India’s ‘Silicon Valley’ comes to town next week as Delhi plays host to Bengaluru playwright Ram Ganesh Kamatham’s city trilogy. Dancing On Glass (DoG) (2004), Creeper (2007) and Bust (2010) will be staged on 16, 17 and 18 July, respectively, in the capital before moving on to Mumbai.art and culture Updated: Jul 10, 2010 00:13 IST
India’s ‘Silicon Valley’ comes to town next week as Delhi plays host to Bengaluru playwright Ram Ganesh Kamatham’s city trilogy. Dancing On Glass (DoG) (2004), Creeper (2007) and Bust (2010) will be staged on 16, 17 and 18 July, respectively, in the capital before moving on to Mumbai.
Bengaluru is the common theme. “It has become a hub of a sudden influx of all types of cultures especially of the BPOs and they’ve changed the landscape of the city,” says the playwright who started out at the age of 16 with a spoof on Shakespeare’s Hamlet. Twelve years later, Kamatham has over 15 plays to his credit, most of them dealing with contemporary themes.
“I’m interested in the problems of young urban people, especially the underbelly of progressive, techno-savvy twenty-first century India and the culture clash of ancient and modern India,” says Ganesh.
His current trilogy looks at the dark side of call centres in DoG, an urbanisation of the mythical Vikram and Betal in Creeper and a trio’s search for an ancient relic with the city as backdrop in Bust. DoG was an immediate reaction in 2004 to the economic and cultural changes in the city as they were unfolding through the story of a call-centre employee and a software engineer. Creeper continued the thread as an experimental piece in 2007, where Kamatham transposed myths in an urban setting, using their tale as a narrative to look at symbiotic or parasitic relationships.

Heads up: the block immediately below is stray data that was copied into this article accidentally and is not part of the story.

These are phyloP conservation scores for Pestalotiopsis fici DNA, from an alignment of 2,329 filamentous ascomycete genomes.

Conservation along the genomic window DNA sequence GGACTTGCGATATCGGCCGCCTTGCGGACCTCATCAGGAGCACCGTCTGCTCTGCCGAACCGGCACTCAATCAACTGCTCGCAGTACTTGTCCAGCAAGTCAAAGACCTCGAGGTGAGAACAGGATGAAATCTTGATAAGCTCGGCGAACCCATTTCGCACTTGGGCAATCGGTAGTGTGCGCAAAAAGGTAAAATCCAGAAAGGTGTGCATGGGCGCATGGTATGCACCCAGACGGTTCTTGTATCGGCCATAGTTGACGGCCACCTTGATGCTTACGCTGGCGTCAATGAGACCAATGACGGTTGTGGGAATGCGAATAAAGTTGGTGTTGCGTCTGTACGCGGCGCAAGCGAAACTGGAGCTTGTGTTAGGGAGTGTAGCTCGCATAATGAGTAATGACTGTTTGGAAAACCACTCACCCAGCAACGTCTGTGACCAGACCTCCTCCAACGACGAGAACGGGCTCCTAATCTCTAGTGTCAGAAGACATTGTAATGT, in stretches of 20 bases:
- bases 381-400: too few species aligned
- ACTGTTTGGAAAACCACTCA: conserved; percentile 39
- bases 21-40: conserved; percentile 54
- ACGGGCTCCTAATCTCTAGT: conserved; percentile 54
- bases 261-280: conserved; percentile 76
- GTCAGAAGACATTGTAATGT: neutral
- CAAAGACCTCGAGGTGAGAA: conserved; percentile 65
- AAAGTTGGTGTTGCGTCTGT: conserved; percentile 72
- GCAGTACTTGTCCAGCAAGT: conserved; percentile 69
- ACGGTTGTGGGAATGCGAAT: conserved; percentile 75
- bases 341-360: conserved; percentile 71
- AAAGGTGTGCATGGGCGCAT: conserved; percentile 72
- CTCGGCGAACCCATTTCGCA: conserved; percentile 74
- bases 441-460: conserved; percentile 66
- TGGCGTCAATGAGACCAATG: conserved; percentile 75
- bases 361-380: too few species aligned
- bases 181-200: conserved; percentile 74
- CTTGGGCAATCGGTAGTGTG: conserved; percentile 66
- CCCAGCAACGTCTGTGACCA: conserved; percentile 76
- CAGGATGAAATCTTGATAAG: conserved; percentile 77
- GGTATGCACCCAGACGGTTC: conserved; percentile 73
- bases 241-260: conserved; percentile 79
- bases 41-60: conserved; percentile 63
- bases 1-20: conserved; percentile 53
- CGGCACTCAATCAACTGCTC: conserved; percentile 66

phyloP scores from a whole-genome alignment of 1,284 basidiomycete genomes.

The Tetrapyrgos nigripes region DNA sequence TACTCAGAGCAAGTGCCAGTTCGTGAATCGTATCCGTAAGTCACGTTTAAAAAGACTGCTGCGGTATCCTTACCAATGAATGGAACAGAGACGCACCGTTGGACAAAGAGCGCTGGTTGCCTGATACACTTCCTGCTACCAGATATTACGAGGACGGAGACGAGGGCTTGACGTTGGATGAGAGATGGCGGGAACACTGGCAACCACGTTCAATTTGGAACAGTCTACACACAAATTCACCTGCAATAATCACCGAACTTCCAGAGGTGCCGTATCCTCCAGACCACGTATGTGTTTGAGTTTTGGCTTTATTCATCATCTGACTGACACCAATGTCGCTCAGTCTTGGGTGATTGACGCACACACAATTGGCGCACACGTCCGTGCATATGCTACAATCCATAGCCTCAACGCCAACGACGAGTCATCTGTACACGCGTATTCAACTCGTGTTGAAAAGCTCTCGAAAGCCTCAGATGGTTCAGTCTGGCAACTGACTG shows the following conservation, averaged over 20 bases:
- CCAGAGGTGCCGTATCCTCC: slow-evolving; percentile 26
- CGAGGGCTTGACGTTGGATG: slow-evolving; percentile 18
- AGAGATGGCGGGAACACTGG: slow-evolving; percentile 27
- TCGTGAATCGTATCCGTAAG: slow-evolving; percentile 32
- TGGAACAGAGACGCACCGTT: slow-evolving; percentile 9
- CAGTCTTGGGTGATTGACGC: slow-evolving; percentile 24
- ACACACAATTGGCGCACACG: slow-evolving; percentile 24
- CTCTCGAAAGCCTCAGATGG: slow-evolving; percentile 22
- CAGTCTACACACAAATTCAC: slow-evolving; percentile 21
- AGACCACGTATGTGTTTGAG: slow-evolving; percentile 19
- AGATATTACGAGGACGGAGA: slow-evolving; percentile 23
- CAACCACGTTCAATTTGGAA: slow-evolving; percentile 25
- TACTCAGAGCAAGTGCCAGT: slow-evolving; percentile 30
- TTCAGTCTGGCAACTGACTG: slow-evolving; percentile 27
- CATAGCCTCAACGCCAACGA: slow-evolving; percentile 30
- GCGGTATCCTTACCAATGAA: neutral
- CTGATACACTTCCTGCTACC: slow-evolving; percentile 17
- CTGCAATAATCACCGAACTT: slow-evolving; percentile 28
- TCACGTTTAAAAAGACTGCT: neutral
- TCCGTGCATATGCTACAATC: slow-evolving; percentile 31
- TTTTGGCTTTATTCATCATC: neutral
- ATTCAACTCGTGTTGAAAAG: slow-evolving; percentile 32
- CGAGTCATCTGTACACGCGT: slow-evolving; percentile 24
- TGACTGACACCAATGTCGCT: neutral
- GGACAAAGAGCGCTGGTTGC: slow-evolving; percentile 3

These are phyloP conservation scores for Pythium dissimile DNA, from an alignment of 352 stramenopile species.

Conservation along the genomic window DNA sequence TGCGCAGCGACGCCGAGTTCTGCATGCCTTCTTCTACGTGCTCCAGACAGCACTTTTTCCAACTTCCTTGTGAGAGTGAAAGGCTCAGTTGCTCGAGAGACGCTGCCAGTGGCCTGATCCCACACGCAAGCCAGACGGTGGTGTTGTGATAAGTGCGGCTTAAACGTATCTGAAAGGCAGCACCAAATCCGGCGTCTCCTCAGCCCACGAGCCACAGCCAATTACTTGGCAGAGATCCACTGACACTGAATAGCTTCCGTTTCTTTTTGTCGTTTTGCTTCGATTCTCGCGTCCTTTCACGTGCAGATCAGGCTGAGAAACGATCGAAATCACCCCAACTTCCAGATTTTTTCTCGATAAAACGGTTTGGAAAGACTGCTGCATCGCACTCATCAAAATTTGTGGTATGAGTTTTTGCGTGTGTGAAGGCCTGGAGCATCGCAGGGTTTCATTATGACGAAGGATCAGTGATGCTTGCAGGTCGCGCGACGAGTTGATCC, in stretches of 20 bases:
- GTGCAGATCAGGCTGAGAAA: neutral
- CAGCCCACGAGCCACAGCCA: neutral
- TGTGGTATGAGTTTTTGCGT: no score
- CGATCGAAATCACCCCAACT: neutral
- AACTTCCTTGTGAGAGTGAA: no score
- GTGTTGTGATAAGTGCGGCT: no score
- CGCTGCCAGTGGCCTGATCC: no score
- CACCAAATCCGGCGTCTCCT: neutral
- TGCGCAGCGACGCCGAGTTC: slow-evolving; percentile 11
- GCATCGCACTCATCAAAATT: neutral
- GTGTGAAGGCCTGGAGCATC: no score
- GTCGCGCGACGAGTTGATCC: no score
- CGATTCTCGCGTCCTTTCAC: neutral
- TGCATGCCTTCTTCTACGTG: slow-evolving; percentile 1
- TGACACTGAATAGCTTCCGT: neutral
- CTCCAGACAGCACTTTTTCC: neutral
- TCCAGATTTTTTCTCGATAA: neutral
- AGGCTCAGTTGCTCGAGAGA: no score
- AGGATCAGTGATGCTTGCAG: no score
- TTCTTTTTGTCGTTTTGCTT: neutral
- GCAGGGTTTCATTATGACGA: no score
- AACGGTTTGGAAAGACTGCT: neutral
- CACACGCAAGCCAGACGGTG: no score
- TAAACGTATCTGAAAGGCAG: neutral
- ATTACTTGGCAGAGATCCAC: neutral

Bust, takes off from there and traces the journey of three women. Mallika Prasad, one of the two actors of Bust calls the work a treasure hunt where the women are searching for their identity and a relic. “The two of us play three women, where the third woman is like an alter ego to the two.”
Deepika Arwind, who plays an academic, says the challenge for her was the personal fight for an identity set against the backdrop of a city they call home. “The trilogy has been a work in progress for all of us. We are all looking for the same thing.”